Peripheral Catheter Pressure Ulcer Prevention in Pediatry : Use of Compresses Versus Standard Care" (KTESCA)

  • End date
    Sep 29, 2024
  • participants needed
  • sponsor
    Centre Hospitalier Departemental Vendee
Updated on 23 October 2022


Peripheral venous catheterisation is a multi-daily practice in a paediatric ward.

In our pediatrics department, nurses have observed for several years now the appearance of pressure sore-like skin lesions at the junction of the peripheral venous catheter with the extension tube. A ward habit has spontaneously developed of applying a compress under this junction. The objective is to minimize physical or emotional aggression as well as pain. Pain that is denied or not identified and not relieved is memorized by the child, which can have consequences on the perception of pain and the subsequent acceptance of care.

To date, through their reading and research, investigators have been able to find articles mentioning the risks of pressure ulcers in children related to medical devices. However, few elements are developed concerning catheter-related pressure ulcers, especially on this specific technique for preventing injuries at the catheter-extension tube junction. Investigators have not found any recommendations on this subject.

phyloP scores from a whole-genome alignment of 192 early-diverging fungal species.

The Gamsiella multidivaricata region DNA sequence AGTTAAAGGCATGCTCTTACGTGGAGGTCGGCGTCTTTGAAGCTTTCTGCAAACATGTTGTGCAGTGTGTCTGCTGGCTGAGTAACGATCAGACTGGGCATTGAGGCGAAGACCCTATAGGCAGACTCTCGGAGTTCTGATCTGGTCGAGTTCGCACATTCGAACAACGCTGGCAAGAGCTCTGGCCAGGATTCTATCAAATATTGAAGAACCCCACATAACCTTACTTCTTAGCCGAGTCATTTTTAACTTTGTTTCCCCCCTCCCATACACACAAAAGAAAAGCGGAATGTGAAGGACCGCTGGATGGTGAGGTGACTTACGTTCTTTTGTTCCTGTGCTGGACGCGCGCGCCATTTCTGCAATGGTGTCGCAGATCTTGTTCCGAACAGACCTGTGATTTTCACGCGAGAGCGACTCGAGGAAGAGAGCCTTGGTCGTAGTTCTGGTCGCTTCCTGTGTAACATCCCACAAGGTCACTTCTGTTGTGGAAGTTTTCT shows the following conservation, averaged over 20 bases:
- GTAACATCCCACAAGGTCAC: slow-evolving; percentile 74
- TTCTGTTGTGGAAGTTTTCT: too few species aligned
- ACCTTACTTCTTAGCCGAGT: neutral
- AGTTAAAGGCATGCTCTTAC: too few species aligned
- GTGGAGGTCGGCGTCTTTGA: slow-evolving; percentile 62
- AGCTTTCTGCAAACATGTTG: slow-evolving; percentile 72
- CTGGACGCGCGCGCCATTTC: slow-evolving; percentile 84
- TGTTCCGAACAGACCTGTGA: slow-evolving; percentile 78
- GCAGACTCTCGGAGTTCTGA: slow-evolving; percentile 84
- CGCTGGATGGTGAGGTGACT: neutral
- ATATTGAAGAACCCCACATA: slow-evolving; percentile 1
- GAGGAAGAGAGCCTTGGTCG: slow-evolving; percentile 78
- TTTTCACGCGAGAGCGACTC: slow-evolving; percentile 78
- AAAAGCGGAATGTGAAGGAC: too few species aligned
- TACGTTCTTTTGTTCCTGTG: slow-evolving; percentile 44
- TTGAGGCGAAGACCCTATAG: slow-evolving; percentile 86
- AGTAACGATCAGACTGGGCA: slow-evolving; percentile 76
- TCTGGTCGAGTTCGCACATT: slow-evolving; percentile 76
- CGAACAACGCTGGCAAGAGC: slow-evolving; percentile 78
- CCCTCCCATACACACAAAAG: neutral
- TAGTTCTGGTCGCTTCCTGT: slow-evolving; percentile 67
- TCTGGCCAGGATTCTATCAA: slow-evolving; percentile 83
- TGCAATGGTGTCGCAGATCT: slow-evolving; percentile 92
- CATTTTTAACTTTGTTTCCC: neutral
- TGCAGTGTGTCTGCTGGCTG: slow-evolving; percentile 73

Thus, the aim of this study is to compare two peripheral venous catheter fixation devices, with compress and without compress, and to analyse the frequency of pressure ulcer occurrence and the intensity of this lesion.

Condition Pressure Ulcer
Treatment peripheral venous catheter with compress under the catheter-extension tube junction, peripheral venous catheter without compress under the catheter-extension tube junction
Clinical Study IdentifierNCT04540822
SponsorCentre Hospitalier Departemental Vendee
Last Modified on23 October 2022


Yes No Not Sure

Inclusion Criteria

Aged 1 month to 18 years old, according to the criteria of the paediatrics department of the Departmental Hospital la Roche sur Yon
Hospitalized in paediatrics ward or consultant in paediatric emergencies with a high probability of being hospitalized in paediatrics ward later
With an indication for the insertion of a short peripheral venous catheter
Written agreement from the holder(s) of parental authority

Exclusion Criteria

Children with dermatological affections prior to inclusion and at the puncture site (atopic dermatitis, skin infection, skin wound, chickenpox, epidermolysis bullosa)
Allergy to fixation devices
Known immune deficient child
Refusal of the patient or of the holders of parental authority to participate
Life-saving emergency care
Patient already included in the study
Patient without social security coverage
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